Hey that’s actually kind of cool! Maybe going the Summer without internet won’t be quite so bad after-all!

What would you learn about yourself if you had no internet?

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An Inspirational Life – Cameras

I’ve been struggling to decide what kind of order I want to cover this lifetime of Inspiration series with. Do I want to chronological earliest? Chronological latest? Just go with whatever stands out on when I’m writing the post? For instance, I’m from a piano bench today and that reminded me that at one point in time pianos/music were definitely involved in the inspirations of my life. And if I go chronological with the latest things first where do I start? Yesterday? Last month? At the latest major life altering moment?

What I eventually decided was that I was going to go with a significant items presented in a semi-random order, occasionally interjected with “inspirations of the week” coming in the form of songs, websites, ted talks, podcasts, videos, or whatever else have you.

And of course that leads me to a new question right? How do I decide what holds enough significance to warrant a blog post? I think I will handle that decision with two questions. 1) Did it have a lasting impact on me? and 2) Would I be living the life I am living now if the event/person/thing was not a part of my life? I feel that if the answer to either of these questions is yes, then it is significant enough to merit a blog post.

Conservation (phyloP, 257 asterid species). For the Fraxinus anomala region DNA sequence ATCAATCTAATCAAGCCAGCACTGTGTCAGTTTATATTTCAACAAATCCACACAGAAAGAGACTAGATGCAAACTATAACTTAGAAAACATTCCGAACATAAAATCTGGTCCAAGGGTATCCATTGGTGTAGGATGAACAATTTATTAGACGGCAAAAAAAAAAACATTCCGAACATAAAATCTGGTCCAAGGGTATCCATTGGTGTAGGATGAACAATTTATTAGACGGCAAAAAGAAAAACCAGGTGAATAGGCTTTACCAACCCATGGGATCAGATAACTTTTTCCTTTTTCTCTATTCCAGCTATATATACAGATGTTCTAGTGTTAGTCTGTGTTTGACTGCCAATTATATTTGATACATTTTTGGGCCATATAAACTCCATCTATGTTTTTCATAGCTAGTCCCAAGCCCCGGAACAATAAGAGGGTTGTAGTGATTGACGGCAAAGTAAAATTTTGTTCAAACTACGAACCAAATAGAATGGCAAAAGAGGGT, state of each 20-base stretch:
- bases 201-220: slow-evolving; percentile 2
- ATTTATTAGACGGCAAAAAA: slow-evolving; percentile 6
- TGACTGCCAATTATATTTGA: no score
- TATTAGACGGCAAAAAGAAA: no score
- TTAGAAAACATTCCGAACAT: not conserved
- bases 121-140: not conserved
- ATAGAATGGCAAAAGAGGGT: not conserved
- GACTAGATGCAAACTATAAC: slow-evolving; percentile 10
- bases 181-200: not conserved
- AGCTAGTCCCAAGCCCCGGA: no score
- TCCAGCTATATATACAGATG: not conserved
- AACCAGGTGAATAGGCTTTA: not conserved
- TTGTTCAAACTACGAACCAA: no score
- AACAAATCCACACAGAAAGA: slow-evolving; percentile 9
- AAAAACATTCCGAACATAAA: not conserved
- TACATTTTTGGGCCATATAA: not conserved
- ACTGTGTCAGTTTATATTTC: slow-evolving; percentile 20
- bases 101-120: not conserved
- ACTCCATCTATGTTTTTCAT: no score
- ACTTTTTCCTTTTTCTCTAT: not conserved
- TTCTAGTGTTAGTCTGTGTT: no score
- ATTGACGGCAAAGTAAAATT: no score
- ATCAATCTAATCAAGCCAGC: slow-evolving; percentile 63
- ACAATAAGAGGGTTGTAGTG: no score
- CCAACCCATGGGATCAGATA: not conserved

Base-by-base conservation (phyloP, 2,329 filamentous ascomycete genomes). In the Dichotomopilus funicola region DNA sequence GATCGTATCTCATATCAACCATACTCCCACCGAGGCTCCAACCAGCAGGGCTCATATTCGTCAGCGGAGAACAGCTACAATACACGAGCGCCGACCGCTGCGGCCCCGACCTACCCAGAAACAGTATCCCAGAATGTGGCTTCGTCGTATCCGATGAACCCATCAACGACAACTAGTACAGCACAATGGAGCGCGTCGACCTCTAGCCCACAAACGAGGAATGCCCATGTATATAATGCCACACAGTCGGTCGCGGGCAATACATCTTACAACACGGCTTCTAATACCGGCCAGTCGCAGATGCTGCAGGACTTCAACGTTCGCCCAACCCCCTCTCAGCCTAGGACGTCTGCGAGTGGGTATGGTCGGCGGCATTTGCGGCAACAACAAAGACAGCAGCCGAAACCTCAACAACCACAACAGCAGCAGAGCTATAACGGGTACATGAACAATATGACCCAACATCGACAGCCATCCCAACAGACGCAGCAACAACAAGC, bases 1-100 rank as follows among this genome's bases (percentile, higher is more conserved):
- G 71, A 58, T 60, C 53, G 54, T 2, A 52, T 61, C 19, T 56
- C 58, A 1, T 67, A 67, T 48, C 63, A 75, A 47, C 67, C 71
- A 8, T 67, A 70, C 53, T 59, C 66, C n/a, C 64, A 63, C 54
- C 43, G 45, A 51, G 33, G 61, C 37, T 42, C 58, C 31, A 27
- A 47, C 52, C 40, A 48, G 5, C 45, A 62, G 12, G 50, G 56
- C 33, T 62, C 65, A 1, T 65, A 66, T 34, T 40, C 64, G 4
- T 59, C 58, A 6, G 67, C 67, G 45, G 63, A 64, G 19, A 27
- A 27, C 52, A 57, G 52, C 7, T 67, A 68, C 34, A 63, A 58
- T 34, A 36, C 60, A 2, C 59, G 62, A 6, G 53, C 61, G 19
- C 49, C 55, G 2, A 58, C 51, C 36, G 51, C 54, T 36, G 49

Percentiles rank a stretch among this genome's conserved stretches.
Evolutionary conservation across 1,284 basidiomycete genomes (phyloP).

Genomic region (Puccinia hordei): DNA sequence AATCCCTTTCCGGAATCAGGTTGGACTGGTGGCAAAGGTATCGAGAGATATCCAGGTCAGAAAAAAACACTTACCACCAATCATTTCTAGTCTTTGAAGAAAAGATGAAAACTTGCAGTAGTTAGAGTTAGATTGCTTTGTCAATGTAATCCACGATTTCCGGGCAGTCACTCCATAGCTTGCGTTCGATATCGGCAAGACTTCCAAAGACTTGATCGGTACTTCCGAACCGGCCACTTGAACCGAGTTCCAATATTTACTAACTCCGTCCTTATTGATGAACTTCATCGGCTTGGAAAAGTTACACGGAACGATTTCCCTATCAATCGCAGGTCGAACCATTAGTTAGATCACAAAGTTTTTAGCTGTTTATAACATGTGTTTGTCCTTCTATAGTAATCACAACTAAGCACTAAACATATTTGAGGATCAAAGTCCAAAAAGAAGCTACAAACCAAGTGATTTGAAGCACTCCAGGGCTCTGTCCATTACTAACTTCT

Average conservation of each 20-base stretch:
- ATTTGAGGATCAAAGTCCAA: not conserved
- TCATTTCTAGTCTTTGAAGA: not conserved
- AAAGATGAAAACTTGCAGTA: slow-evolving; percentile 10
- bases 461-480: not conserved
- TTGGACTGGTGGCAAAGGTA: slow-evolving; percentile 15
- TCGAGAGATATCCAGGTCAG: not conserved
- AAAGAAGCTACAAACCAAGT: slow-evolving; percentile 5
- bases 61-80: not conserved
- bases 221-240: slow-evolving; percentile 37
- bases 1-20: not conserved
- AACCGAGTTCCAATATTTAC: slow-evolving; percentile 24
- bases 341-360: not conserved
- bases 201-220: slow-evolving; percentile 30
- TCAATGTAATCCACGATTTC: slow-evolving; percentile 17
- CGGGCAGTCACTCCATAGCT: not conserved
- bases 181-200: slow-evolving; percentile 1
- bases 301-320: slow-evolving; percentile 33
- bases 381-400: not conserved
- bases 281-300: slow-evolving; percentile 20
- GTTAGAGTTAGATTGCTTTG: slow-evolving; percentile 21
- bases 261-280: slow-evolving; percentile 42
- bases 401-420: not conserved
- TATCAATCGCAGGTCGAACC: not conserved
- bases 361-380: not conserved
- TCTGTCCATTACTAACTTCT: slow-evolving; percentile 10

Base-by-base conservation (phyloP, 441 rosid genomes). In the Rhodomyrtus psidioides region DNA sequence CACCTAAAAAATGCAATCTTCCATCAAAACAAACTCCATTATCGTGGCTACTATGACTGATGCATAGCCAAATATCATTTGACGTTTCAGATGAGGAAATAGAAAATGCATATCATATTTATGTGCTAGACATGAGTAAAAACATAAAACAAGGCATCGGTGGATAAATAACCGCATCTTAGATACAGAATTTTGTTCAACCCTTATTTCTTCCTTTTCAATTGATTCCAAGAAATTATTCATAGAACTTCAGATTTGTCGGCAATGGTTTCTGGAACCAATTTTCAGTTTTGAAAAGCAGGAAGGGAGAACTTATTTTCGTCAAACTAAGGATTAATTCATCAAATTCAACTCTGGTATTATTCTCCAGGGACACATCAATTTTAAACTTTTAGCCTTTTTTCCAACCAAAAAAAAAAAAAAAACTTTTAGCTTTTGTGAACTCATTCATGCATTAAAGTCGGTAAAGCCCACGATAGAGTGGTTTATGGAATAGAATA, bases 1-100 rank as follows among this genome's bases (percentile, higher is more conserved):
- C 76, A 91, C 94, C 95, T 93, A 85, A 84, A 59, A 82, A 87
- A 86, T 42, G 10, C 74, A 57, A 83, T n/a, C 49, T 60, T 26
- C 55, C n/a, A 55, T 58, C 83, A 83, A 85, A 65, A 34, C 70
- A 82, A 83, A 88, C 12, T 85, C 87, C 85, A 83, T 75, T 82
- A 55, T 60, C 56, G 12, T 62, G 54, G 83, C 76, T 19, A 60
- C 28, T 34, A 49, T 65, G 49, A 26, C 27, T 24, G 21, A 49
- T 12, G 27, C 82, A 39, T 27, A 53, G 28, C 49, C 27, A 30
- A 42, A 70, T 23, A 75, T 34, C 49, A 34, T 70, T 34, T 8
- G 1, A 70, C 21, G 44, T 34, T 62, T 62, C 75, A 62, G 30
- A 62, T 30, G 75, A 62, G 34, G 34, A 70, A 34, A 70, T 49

pianoinside

When I was writing the first version of this post I was sitting at a piano bench in one of the study rooms in a different building where I work and, it being Summer and me working at a University, it was naturally a fairly empty room. Just me and one other person. The other person was reading a newspaper so every once in a while I would hear the raspy turning of a newspaper page as everything rubbed against everything else. And the only other sound in the room was my pen on my paper and, here’s the part I found lovely, I was writing with my hands and notebook on the actual piano keys, and my foot on the sustainer pedal, so every once in a while I would shift just a little too abruptly and the piano would make some random combination of notes that echoed throughout the whole room. It was truly wonderful to have been there.
piano

Anyway, today’s Inspirational Life post is about a camera.